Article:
The Kunsthistorisches Museum in Vienna has three floors. The ground floor has collections of Greek and Roman Antiquities as well as a collection of Egyptian and Near Eastern artefacts. The top floor is set aside for special collections and a large coin collection. I concentrated on the middle floor which housed the art treasures. On one side were the Dutch, Flemish and German paintings and on the other side hung the Italian, Spanish and French works of art. A central section of this floor was set aside for special exhibitions.
The day I was at the museum the special exhibition was of the extraordinary art of the German painter Hans van Aachen. In all there were 112 of his works on display. This exhibition was the culmination of a three-museum tour as it had previously been at the Suermondt-Ludwig-Museum in Aachen the birthplace of the artist’s father. Then it moved to the Castle Gallery in Prague before finally ending its tour in Vienna.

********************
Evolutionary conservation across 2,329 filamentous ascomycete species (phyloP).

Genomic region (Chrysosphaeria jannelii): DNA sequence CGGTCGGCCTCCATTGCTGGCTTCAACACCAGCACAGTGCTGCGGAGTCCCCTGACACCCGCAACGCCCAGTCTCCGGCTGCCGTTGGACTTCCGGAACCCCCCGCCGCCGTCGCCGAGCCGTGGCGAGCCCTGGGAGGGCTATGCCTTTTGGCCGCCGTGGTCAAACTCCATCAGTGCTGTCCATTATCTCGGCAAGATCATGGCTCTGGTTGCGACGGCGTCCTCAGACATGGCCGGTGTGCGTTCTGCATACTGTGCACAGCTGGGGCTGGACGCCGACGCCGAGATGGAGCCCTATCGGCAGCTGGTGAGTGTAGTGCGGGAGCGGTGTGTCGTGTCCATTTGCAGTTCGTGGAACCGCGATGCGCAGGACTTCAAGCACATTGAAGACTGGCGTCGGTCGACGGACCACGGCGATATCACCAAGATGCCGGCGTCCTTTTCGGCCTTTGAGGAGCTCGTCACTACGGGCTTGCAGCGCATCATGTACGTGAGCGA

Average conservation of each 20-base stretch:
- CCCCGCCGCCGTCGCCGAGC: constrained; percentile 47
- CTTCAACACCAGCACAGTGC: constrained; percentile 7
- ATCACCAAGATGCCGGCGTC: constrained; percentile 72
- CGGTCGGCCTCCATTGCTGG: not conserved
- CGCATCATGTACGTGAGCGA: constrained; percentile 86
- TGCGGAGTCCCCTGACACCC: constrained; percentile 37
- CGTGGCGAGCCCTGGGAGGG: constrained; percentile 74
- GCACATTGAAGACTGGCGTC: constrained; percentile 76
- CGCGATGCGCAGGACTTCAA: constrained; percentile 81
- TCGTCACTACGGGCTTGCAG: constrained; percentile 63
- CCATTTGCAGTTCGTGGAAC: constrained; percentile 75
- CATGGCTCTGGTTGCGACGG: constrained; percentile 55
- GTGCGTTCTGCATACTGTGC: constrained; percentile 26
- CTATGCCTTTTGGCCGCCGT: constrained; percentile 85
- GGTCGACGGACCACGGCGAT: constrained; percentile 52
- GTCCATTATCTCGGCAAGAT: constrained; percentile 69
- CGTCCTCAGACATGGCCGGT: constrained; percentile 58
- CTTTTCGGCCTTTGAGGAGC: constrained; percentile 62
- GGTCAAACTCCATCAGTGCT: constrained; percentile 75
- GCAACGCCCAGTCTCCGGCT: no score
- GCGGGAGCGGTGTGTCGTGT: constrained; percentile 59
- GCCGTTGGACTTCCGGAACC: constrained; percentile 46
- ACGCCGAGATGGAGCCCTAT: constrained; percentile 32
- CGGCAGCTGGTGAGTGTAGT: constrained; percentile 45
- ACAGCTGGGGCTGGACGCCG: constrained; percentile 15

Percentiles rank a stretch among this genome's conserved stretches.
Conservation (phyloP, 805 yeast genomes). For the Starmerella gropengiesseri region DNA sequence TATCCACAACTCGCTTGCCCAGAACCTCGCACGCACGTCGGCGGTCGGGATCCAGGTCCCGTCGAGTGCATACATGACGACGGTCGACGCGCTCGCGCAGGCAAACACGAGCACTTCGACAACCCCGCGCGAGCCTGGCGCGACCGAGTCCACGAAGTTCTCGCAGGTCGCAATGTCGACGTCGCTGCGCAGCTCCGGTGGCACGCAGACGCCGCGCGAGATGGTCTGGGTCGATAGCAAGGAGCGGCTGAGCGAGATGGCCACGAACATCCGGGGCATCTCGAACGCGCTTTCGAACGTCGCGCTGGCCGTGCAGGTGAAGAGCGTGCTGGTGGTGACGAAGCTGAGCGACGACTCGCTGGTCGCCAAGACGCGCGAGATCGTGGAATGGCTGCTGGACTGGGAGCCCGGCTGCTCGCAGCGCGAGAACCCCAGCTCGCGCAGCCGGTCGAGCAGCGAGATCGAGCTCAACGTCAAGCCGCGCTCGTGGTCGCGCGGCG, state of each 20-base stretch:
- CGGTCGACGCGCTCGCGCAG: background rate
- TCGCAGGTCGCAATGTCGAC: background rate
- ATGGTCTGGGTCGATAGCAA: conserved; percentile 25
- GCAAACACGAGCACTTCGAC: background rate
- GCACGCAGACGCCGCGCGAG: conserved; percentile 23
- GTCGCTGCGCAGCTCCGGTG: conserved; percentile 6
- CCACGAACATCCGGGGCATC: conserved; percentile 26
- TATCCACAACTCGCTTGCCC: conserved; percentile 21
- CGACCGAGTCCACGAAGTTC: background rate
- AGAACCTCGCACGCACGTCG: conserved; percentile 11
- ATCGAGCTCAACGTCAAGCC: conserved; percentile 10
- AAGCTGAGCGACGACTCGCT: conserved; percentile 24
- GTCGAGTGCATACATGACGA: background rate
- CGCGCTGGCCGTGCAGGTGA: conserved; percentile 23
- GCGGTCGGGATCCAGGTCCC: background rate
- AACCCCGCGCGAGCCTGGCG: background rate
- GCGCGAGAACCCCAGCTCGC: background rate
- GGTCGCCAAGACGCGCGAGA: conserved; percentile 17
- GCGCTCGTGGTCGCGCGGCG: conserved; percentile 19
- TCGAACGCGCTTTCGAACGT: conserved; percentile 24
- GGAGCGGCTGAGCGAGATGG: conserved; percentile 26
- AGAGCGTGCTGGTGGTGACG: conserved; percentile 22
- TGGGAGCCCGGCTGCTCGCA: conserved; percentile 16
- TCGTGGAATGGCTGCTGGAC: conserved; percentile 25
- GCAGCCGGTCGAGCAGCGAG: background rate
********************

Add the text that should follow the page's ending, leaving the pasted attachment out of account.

Hans van Aachen, a German Mannerist painter, was born in Cologne in 1552. He, like so many of the northern European artists spent time in Italy. He lived in Venice from 1574 to 1588 and during that period in Italy, spent time in Rome and Florence. He returned to Germany in 1588 where he built a reputation as an exceptional portrait painter concentrating on paintings of the nobility. In 1592 he became the official court painter of Rudolf II, Emperor of the Holy Roman Empire. In 1600 he went to live in Prague where he died, fifteen years later, aged 63.
My Daily Art Display painting for today is Emperor Rudolf II, a portrait by Hans van Aachen, which he painted in 1607